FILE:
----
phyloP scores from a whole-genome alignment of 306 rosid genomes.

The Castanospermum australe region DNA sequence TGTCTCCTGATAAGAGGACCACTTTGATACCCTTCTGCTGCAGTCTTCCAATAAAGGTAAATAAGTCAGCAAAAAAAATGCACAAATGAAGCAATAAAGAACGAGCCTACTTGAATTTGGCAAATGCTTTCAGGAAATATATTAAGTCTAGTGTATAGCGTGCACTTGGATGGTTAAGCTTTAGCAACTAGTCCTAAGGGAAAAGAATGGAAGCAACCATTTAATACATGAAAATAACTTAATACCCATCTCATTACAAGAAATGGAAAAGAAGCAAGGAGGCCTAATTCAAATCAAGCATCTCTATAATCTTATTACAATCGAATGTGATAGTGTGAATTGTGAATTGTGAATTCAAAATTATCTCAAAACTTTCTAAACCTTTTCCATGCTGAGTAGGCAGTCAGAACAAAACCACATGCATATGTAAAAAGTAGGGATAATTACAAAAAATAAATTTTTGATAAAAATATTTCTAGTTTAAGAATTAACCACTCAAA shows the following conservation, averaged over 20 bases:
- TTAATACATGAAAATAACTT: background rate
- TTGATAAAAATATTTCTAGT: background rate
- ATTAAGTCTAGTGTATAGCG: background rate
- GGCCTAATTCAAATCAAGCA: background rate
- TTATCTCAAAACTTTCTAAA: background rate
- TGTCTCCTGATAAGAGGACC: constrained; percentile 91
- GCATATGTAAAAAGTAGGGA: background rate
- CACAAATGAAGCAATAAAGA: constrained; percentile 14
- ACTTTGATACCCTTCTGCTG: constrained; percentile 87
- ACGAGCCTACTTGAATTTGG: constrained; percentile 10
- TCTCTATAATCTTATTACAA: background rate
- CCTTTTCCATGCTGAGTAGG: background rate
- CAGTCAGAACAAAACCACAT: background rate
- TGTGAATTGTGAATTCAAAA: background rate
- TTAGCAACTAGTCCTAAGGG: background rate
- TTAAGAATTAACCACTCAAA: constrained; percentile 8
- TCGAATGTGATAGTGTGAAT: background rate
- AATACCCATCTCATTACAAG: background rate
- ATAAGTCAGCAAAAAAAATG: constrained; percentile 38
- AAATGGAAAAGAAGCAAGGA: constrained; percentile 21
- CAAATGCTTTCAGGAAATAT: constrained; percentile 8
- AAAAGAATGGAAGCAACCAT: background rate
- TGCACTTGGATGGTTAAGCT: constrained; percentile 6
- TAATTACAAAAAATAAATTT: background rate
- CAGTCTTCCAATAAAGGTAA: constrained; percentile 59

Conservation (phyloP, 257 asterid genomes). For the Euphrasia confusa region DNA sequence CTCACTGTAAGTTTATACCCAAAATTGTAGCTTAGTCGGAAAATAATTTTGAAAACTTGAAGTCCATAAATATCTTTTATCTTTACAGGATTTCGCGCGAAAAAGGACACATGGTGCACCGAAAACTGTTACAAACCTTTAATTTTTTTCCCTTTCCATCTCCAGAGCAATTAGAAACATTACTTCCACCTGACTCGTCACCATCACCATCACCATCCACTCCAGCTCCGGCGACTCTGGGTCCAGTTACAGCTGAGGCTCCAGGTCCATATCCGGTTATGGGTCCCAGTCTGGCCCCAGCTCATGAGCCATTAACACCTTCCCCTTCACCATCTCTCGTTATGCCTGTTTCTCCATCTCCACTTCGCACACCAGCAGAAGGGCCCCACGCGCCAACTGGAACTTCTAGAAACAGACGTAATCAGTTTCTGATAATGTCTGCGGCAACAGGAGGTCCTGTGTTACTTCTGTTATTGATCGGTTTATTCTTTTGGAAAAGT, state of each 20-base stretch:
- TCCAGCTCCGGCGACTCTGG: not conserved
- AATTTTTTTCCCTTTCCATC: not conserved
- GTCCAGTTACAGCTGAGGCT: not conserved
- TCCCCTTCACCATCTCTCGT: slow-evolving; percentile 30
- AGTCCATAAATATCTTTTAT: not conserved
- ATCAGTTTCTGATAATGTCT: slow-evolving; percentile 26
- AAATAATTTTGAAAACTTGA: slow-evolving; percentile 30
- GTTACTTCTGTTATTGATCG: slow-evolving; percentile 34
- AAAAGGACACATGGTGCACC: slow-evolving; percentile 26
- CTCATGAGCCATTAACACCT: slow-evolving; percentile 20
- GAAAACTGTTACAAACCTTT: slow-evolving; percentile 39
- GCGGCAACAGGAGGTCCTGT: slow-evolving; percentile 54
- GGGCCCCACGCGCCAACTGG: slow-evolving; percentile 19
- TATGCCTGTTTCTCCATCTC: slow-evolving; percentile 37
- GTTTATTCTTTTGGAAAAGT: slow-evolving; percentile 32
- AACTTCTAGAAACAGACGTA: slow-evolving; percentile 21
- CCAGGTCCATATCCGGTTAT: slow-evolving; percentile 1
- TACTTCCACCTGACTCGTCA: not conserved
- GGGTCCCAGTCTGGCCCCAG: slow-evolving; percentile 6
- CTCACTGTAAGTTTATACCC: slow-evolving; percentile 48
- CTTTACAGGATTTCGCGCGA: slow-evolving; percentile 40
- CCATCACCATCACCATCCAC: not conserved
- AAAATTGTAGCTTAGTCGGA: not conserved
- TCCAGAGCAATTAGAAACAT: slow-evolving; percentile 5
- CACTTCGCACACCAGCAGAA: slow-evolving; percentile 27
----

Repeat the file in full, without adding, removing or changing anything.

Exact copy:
phyloP scores from a whole-genome alignment of 306 rosid genomes.

The Castanospermum australe region DNA sequence TGTCTCCTGATAAGAGGACCACTTTGATACCCTTCTGCTGCAGTCTTCCAATAAAGGTAAATAAGTCAGCAAAAAAAATGCACAAATGAAGCAATAAAGAACGAGCCTACTTGAATTTGGCAAATGCTTTCAGGAAATATATTAAGTCTAGTGTATAGCGTGCACTTGGATGGTTAAGCTTTAGCAACTAGTCCTAAGGGAAAAGAATGGAAGCAACCATTTAATACATGAAAATAACTTAATACCCATCTCATTACAAGAAATGGAAAAGAAGCAAGGAGGCCTAATTCAAATCAAGCATCTCTATAATCTTATTACAATCGAATGTGATAGTGTGAATTGTGAATTGTGAATTCAAAATTATCTCAAAACTTTCTAAACCTTTTCCATGCTGAGTAGGCAGTCAGAACAAAACCACATGCATATGTAAAAAGTAGGGATAATTACAAAAAATAAATTTTTGATAAAAATATTTCTAGTTTAAGAATTAACCACTCAAA shows the following conservation, averaged over 20 bases:
- TTAATACATGAAAATAACTT: background rate
- TTGATAAAAATATTTCTAGT: background rate
- ATTAAGTCTAGTGTATAGCG: background rate
- GGCCTAATTCAAATCAAGCA: background rate
- TTATCTCAAAACTTTCTAAA: background rate
- TGTCTCCTGATAAGAGGACC: constrained; percentile 91
- GCATATGTAAAAAGTAGGGA: background rate
- CACAAATGAAGCAATAAAGA: constrained; percentile 14
- ACTTTGATACCCTTCTGCTG: constrained; percentile 87
- ACGAGCCTACTTGAATTTGG: constrained; percentile 10
- TCTCTATAATCTTATTACAA: background rate
- CCTTTTCCATGCTGAGTAGG: background rate
- CAGTCAGAACAAAACCACAT: background rate
- TGTGAATTGTGAATTCAAAA: background rate
- TTAGCAACTAGTCCTAAGGG: background rate
- TTAAGAATTAACCACTCAAA: constrained; percentile 8
- TCGAATGTGATAGTGTGAAT: background rate
- AATACCCATCTCATTACAAG: background rate
- ATAAGTCAGCAAAAAAAATG: constrained; percentile 38
- AAATGGAAAAGAAGCAAGGA: constrained; percentile 21
- CAAATGCTTTCAGGAAATAT: constrained; percentile 8
- AAAAGAATGGAAGCAACCAT: background rate
- TGCACTTGGATGGTTAAGCT: constrained; percentile 6
- TAATTACAAAAAATAAATTT: background rate
- CAGTCTTCCAATAAAGGTAA: constrained; percentile 59

Conservation (phyloP, 257 asterid genomes). For the Euphrasia confusa region DNA sequence CTCACTGTAAGTTTATACCCAAAATTGTAGCTTAGTCGGAAAATAATTTTGAAAACTTGAAGTCCATAAATATCTTTTATCTTTACAGGATTTCGCGCGAAAAAGGACACATGGTGCACCGAAAACTGTTACAAACCTTTAATTTTTTTCCCTTTCCATCTCCAGAGCAATTAGAAACATTACTTCCACCTGACTCGTCACCATCACCATCACCATCCACTCCAGCTCCGGCGACTCTGGGTCCAGTTACAGCTGAGGCTCCAGGTCCATATCCGGTTATGGGTCCCAGTCTGGCCCCAGCTCATGAGCCATTAACACCTTCCCCTTCACCATCTCTCGTTATGCCTGTTTCTCCATCTCCACTTCGCACACCAGCAGAAGGGCCCCACGCGCCAACTGGAACTTCTAGAAACAGACGTAATCAGTTTCTGATAATGTCTGCGGCAACAGGAGGTCCTGTGTTACTTCTGTTATTGATCGGTTTATTCTTTTGGAAAAGT, state of each 20-base stretch:
- TCCAGCTCCGGCGACTCTGG: not conserved
- AATTTTTTTCCCTTTCCATC: not conserved
- GTCCAGTTACAGCTGAGGCT: not conserved
- TCCCCTTCACCATCTCTCGT: slow-evolving; percentile 30
- AGTCCATAAATATCTTTTAT: not conserved
- ATCAGTTTCTGATAATGTCT: slow-evolving; percentile 26
- AAATAATTTTGAAAACTTGA: slow-evolving; percentile 30
- GTTACTTCTGTTATTGATCG: slow-evolving; percentile 34
- AAAAGGACACATGGTGCACC: slow-evolving; percentile 26
- CTCATGAGCCATTAACACCT: slow-evolving; percentile 20
- GAAAACTGTTACAAACCTTT: slow-evolving; percentile 39
- GCGGCAACAGGAGGTCCTGT: slow-evolving; percentile 54
- GGGCCCCACGCGCCAACTGG: slow-evolving; percentile 19
- TATGCCTGTTTCTCCATCTC: slow-evolving; percentile 37
- GTTTATTCTTTTGGAAAAGT: slow-evolving; percentile 32
- AACTTCTAGAAACAGACGTA: slow-evolving; percentile 21
- CCAGGTCCATATCCGGTTAT: slow-evolving; percentile 1
- TACTTCCACCTGACTCGTCA: not conserved
- GGGTCCCAGTCTGGCCCCAG: slow-evolving; percentile 6
- CTCACTGTAAGTTTATACCC: slow-evolving; percentile 48
- CTTTACAGGATTTCGCGCGA: slow-evolving; percentile 40
- CCATCACCATCACCATCCAC: not conserved
- AAAATTGTAGCTTAGTCGGA: not conserved
- TCCAGAGCAATTAGAAACAT: slow-evolving; percentile 5
- CACTTCGCACACCAGCAGAA: slow-evolving; percentile 27